Réunion d'hiver SMC 2010
Coast Plaza Hotel and Suites, Vancouver, 4 - 6 décembre 2010

Conférences plénières

Scale-invariant random spatial networks  [PDF]

We study the implications of assuming scale-invariance in a mathematical model of road networks. Intuitively, scale-invariance says that the statistics of the network within a window of an online map do not depend on whether the width is 5 miles or 500 miles. Mathematically, scale-invariance forces us to work in the continuum rather than (as in most existing models of spatial networks) on discrete vertex-sets, raising novel foundational issues. One interesting consequence of scale-invariance is a convenient quantification of where a given road section lies on the major road - minor road spectrum. In particular, we introduce a non-obvious numerical statistic $p(1)$ (perhaps very loosely analogous to entropy as a non-obvious statistic of a stationary process?) measuring the density of long-distance routes. This has an intriguing connection with the effectiveness of the route-finding algorithms used by your car's GPS device.

Compressed Sensing: Practical Successes and New Theoretical Frontiers  [PDF]

Compressed sensing can drastically speed up axquisition of signals and images in many applications (eg MRI, radar) by deliberately undersampling and using nonlinear optimization to beat the traditional sampling theory limits. In only a few years it became a popular research area in applied harmonic analysis, information theory, and statistical signal processing, spawning hundreds of papers and some significant applications -- for example speeding up pediatric MRIs from 8 minutes to about 1 minute, as shown in pinnacle journals in Radiology.

The most popular mathematical approach, due to Cand\`es, Tao and collaborators, involves asymptotic order bounds; one uses random matrix theory, combinatorics and hard analysis techniques to obtain order bounds how much an object can be undersampled and yet still recovered. A less well-known approach due to myself and Tanner is based on counting faces of random polytopes; it is quantitatively precise. In my talk I will compare these two established approaches and some of their successes and mention other interesting approaches. Then I will discuss a very recent approach which is quantitatively precise, but gives rise to precise information about many topics that previously eluded precise analysis: noise sensitivity, sparsity sensitivity, alternate definitions of sparsity, models of block sparsity, optimal nonconvex optimization. I'll describe some of these new results, which are quite easy to digest as compared to earlier results and formulations. Best of all the new results include a family of algorithms, approximate message passing, which are dramatically faster than the standard 'fast' methods popular today.

SUJATHA RAMDORAI, University of British Columbia,/ Tata Institute of Fundamental Research
Noncommutative Iwasawa theory and Hida families  [PDF]

This talk will be a survey on noncommutative Iwasawa theory. We will present some recent results and discuss the study on noncommutative Iwasawa theory for Hida families, which is joint work with J. Coates.

PETER SARNAK, Princeton University and The Institute for Advanced Study Princeton
The affine sieve and expanders  [PDF]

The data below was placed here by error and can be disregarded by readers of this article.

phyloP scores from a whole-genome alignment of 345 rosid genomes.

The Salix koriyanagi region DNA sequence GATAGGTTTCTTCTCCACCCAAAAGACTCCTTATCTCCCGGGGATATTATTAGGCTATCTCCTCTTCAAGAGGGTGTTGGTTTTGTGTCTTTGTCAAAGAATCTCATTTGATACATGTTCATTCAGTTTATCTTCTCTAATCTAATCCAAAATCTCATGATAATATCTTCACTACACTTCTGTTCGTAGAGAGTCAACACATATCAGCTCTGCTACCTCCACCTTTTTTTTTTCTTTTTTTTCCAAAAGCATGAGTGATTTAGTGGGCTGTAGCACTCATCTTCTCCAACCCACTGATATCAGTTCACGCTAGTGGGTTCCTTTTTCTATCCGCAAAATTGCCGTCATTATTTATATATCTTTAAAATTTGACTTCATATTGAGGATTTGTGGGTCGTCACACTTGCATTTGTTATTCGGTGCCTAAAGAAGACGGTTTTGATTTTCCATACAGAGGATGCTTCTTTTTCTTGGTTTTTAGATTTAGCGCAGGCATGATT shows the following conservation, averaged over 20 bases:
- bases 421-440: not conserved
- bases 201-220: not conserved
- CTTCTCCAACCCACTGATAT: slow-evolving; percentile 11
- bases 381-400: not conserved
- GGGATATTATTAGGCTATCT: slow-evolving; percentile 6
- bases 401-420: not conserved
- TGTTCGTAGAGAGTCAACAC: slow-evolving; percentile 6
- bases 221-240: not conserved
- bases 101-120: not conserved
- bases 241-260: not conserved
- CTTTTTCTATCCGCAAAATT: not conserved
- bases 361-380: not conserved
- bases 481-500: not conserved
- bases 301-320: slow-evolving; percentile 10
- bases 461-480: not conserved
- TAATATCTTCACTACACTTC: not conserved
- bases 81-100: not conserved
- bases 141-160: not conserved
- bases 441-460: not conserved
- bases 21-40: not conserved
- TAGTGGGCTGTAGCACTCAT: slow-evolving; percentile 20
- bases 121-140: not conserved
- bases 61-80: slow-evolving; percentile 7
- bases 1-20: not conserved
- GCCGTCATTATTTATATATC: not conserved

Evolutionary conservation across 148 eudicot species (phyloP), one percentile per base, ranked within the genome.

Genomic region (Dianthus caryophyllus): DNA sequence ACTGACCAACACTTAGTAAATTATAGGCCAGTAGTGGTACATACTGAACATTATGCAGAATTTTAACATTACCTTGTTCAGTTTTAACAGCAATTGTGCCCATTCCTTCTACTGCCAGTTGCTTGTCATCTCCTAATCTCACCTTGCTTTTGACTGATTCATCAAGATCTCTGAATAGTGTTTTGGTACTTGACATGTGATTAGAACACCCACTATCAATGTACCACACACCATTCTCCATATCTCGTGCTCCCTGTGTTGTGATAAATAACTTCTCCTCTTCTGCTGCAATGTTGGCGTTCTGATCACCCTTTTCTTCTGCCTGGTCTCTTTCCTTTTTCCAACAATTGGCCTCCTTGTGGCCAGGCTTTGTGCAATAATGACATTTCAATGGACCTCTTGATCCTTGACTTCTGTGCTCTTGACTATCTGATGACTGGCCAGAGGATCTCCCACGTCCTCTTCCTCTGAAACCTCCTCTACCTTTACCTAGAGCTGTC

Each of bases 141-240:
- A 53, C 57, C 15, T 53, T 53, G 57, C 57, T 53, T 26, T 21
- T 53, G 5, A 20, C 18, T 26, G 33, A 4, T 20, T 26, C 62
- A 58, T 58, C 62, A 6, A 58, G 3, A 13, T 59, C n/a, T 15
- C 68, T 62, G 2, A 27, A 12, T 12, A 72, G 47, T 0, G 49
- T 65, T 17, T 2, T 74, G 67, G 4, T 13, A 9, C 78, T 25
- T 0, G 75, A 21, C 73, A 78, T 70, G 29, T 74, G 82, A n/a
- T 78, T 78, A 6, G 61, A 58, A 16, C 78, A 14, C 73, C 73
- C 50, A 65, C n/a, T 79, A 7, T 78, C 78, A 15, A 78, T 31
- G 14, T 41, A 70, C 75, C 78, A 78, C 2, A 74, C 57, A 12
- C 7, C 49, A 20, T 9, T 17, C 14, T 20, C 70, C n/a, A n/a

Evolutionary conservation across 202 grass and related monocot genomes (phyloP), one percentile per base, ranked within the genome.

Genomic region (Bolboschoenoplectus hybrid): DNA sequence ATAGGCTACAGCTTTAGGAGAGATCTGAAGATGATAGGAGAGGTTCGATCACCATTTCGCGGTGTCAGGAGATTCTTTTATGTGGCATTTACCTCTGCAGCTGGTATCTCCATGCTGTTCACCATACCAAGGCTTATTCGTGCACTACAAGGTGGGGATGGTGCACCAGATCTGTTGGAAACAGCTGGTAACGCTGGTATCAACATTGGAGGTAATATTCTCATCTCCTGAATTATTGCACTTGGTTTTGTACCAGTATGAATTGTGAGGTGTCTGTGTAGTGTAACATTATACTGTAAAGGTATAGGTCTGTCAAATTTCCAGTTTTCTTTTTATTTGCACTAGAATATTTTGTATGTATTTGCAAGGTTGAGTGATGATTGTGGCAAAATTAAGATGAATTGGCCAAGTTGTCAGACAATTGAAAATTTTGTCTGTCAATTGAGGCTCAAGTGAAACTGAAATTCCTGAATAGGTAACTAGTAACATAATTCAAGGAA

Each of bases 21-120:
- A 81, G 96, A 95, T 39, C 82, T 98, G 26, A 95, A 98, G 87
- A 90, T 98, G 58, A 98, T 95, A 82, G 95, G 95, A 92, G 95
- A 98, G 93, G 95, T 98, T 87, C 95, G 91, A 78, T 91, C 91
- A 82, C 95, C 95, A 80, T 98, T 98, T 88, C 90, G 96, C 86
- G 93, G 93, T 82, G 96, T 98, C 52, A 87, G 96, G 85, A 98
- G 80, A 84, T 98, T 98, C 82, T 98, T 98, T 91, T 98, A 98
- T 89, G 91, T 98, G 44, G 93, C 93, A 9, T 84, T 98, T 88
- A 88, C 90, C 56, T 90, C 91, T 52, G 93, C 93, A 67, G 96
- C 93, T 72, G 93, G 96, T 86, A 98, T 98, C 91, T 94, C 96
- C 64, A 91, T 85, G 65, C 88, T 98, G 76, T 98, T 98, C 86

Many problems concerning the search for prime numbers can be formulated naturally in terms of orbits of a group of affine morphisms of n-space. We will explain this set up as well as the theory of the affine linear sieve, which thanks to a number of striking recent developments connected with "expanders", is now an effective theory. We highlight applications to classical Diophantine problems such as integral Apollonian packings.

CARL WIEMAN, University of British Columbia
Math Education in the 21st Century: Using the methods of science to improve learning  [PDF]

Postsecondary math and science teaching have remained largely true to their medieval roots, while the disciplines themselves have advanced enormously. Modern society needs higher levels of general competence and specialized expertise in these fields. Research on how people develop expertise is providing new insights on how to provide more effective teaching. A number of teaching methods based on these insights have been tested in university classrooms. They have shown substantial improvements over the traditional lecture methods even as practiced by very good lecturers, particularly on measures that explicitly probe how well students are learning to reason like experts. I will discuss recent research on learning and these experiments demonstrating effective teaching methods.

Patterns in primes and nilpotent groups  [PDF]

A classical theorem of Dirichlet establishes the existence of infinitely many primes in arithmetic progressions, so long as there are no local obstructions. In 2006 Green and Tao set up a programme for proving a vast generalization of this theorem (falling just short of proving the twin prime conjecture). They conjectured a relation between the existence of linear patterns in primes and dynamics on nilmanifolds. In recent joint work with Green and Tao we completed the final step of this programme.


AARMS: Atlantic Association for Research in the Mathematical Sciences Centre de recherches mathématiques Fields Institute MITACS Pacific Institute for the Mathematical Sciences University of British Columbia Simon Fraser University University of Alberta University of Victoria

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